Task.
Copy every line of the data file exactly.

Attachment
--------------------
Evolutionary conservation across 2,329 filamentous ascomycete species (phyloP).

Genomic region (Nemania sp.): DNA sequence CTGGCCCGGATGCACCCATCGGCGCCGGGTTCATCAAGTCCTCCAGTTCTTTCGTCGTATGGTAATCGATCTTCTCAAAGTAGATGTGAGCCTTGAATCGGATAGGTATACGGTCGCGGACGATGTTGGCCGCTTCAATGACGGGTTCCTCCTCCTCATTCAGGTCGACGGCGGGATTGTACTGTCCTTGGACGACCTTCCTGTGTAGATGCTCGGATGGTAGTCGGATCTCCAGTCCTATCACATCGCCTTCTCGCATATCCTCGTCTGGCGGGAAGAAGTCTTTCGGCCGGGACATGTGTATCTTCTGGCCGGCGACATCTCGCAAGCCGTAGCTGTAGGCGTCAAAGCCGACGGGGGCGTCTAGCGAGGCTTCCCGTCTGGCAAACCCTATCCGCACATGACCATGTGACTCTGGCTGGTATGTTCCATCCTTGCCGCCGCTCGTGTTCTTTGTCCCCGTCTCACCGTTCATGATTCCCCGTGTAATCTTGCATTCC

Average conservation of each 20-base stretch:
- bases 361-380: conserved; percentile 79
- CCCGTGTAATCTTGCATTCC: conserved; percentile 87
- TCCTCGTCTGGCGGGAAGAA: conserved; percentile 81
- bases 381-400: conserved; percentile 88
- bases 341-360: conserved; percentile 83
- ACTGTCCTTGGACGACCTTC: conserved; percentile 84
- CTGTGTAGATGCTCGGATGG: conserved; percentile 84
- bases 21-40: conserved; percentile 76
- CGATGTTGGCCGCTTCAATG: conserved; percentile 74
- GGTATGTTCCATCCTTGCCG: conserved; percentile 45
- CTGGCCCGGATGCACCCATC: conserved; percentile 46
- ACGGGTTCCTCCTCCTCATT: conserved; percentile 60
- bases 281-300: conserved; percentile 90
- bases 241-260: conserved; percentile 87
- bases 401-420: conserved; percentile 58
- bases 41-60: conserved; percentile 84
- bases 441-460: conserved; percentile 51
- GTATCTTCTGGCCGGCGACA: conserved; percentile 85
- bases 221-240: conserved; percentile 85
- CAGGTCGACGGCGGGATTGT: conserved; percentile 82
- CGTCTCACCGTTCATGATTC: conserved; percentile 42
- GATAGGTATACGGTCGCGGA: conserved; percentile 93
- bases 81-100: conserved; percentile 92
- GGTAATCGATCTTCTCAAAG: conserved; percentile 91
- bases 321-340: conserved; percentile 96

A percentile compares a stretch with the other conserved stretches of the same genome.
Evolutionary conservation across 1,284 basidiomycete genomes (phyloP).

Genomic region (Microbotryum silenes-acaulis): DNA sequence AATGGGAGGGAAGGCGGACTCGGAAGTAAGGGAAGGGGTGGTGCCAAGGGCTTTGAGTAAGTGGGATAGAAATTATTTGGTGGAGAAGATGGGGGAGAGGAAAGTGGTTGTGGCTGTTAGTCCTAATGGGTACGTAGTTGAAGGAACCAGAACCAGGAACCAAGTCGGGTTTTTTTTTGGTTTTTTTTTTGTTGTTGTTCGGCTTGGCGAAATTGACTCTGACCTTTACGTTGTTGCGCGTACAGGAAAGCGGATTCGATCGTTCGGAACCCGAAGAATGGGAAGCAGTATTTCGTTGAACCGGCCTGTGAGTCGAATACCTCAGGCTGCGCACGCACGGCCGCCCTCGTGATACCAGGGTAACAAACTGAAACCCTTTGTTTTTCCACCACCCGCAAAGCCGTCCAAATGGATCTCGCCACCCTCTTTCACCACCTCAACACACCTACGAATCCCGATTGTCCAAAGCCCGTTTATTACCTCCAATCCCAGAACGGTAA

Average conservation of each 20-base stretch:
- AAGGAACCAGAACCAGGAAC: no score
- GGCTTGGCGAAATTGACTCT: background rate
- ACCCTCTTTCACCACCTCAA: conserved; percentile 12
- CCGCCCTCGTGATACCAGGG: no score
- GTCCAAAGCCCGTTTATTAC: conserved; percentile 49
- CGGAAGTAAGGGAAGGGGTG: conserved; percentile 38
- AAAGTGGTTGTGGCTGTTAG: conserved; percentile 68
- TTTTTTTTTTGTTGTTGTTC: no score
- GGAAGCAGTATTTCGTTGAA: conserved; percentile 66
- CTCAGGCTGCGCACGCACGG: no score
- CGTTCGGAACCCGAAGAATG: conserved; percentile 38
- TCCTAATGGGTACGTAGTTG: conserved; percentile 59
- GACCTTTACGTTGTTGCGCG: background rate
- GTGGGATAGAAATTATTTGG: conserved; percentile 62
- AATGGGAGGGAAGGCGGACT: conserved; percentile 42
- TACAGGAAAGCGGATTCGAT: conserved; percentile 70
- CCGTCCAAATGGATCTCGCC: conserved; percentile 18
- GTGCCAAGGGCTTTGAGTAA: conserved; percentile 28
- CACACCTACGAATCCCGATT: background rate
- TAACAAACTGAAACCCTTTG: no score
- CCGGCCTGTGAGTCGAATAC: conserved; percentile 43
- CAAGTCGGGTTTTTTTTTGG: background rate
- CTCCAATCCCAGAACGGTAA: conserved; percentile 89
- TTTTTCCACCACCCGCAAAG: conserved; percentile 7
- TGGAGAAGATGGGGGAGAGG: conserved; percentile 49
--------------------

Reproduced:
Evolutionary conservation across 2,329 filamentous ascomycete species (phyloP).

Genomic region (Nemania sp.): DNA sequence CTGGCCCGGATGCACCCATCGGCGCCGGGTTCATCAAGTCCTCCAGTTCTTTCGTCGTATGGTAATCGATCTTCTCAAAGTAGATGTGAGCCTTGAATCGGATAGGTATACGGTCGCGGACGATGTTGGCCGCTTCAATGACGGGTTCCTCCTCCTCATTCAGGTCGACGGCGGGATTGTACTGTCCTTGGACGACCTTCCTGTGTAGATGCTCGGATGGTAGTCGGATCTCCAGTCCTATCACATCGCCTTCTCGCATATCCTCGTCTGGCGGGAAGAAGTCTTTCGGCCGGGACATGTGTATCTTCTGGCCGGCGACATCTCGCAAGCCGTAGCTGTAGGCGTCAAAGCCGACGGGGGCGTCTAGCGAGGCTTCCCGTCTGGCAAACCCTATCCGCACATGACCATGTGACTCTGGCTGGTATGTTCCATCCTTGCCGCCGCTCGTGTTCTTTGTCCCCGTCTCACCGTTCATGATTCCCCGTGTAATCTTGCATTCC

Average conservation of each 20-base stretch:
- bases 361-380: conserved; percentile 79
- CCCGTGTAATCTTGCATTCC: conserved; percentile 87
- TCCTCGTCTGGCGGGAAGAA: conserved; percentile 81
- bases 381-400: conserved; percentile 88
- bases 341-360: conserved; percentile 83
- ACTGTCCTTGGACGACCTTC: conserved; percentile 84
- CTGTGTAGATGCTCGGATGG: conserved; percentile 84
- bases 21-40: conserved; percentile 76
- CGATGTTGGCCGCTTCAATG: conserved; percentile 74
- GGTATGTTCCATCCTTGCCG: conserved; percentile 45
- CTGGCCCGGATGCACCCATC: conserved; percentile 46
- ACGGGTTCCTCCTCCTCATT: conserved; percentile 60
- bases 281-300: conserved; percentile 90
- bases 241-260: conserved; percentile 87
- bases 401-420: conserved; percentile 58
- bases 41-60: conserved; percentile 84
- bases 441-460: conserved; percentile 51
- GTATCTTCTGGCCGGCGACA: conserved; percentile 85
- bases 221-240: conserved; percentile 85
- CAGGTCGACGGCGGGATTGT: conserved; percentile 82
- CGTCTCACCGTTCATGATTC: conserved; percentile 42
- GATAGGTATACGGTCGCGGA: conserved; percentile 93
- bases 81-100: conserved; percentile 92
- GGTAATCGATCTTCTCAAAG: conserved; percentile 91
- bases 321-340: conserved; percentile 96

A percentile compares a stretch with the other conserved stretches of the same genome.
Evolutionary conservation across 1,284 basidiomycete genomes (phyloP).

Genomic region (Microbotryum silenes-acaulis): DNA sequence AATGGGAGGGAAGGCGGACTCGGAAGTAAGGGAAGGGGTGGTGCCAAGGGCTTTGAGTAAGTGGGATAGAAATTATTTGGTGGAGAAGATGGGGGAGAGGAAAGTGGTTGTGGCTGTTAGTCCTAATGGGTACGTAGTTGAAGGAACCAGAACCAGGAACCAAGTCGGGTTTTTTTTTGGTTTTTTTTTTGTTGTTGTTCGGCTTGGCGAAATTGACTCTGACCTTTACGTTGTTGCGCGTACAGGAAAGCGGATTCGATCGTTCGGAACCCGAAGAATGGGAAGCAGTATTTCGTTGAACCGGCCTGTGAGTCGAATACCTCAGGCTGCGCACGCACGGCCGCCCTCGTGATACCAGGGTAACAAACTGAAACCCTTTGTTTTTCCACCACCCGCAAAGCCGTCCAAATGGATCTCGCCACCCTCTTTCACCACCTCAACACACCTACGAATCCCGATTGTCCAAAGCCCGTTTATTACCTCCAATCCCAGAACGGTAA

Average conservation of each 20-base stretch:
- AAGGAACCAGAACCAGGAAC: no score
- GGCTTGGCGAAATTGACTCT: background rate
- ACCCTCTTTCACCACCTCAA: conserved; percentile 12
- CCGCCCTCGTGATACCAGGG: no score
- GTCCAAAGCCCGTTTATTAC: conserved; percentile 49
- CGGAAGTAAGGGAAGGGGTG: conserved; percentile 38
- AAAGTGGTTGTGGCTGTTAG: conserved; percentile 68
- TTTTTTTTTTGTTGTTGTTC: no score
- GGAAGCAGTATTTCGTTGAA: conserved; percentile 66
- CTCAGGCTGCGCACGCACGG: no score
- CGTTCGGAACCCGAAGAATG: conserved; percentile 38
- TCCTAATGGGTACGTAGTTG: conserved; percentile 59
- GACCTTTACGTTGTTGCGCG: background rate
- GTGGGATAGAAATTATTTGG: conserved; percentile 62
- AATGGGAGGGAAGGCGGACT: conserved; percentile 42
- TACAGGAAAGCGGATTCGAT: conserved; percentile 70
- CCGTCCAAATGGATCTCGCC: conserved; percentile 18
- GTGCCAAGGGCTTTGAGTAA: conserved; percentile 28
- CACACCTACGAATCCCGATT: background rate
- TAACAAACTGAAACCCTTTG: no score
- CCGGCCTGTGAGTCGAATAC: conserved; percentile 43
- CAAGTCGGGTTTTTTTTTGG: background rate
- CTCCAATCCCAGAACGGTAA: conserved; percentile 89
- TTTTTCCACCACCCGCAAAG: conserved; percentile 7
- TGGAGAAGATGGGGGAGAGG: conserved; percentile 49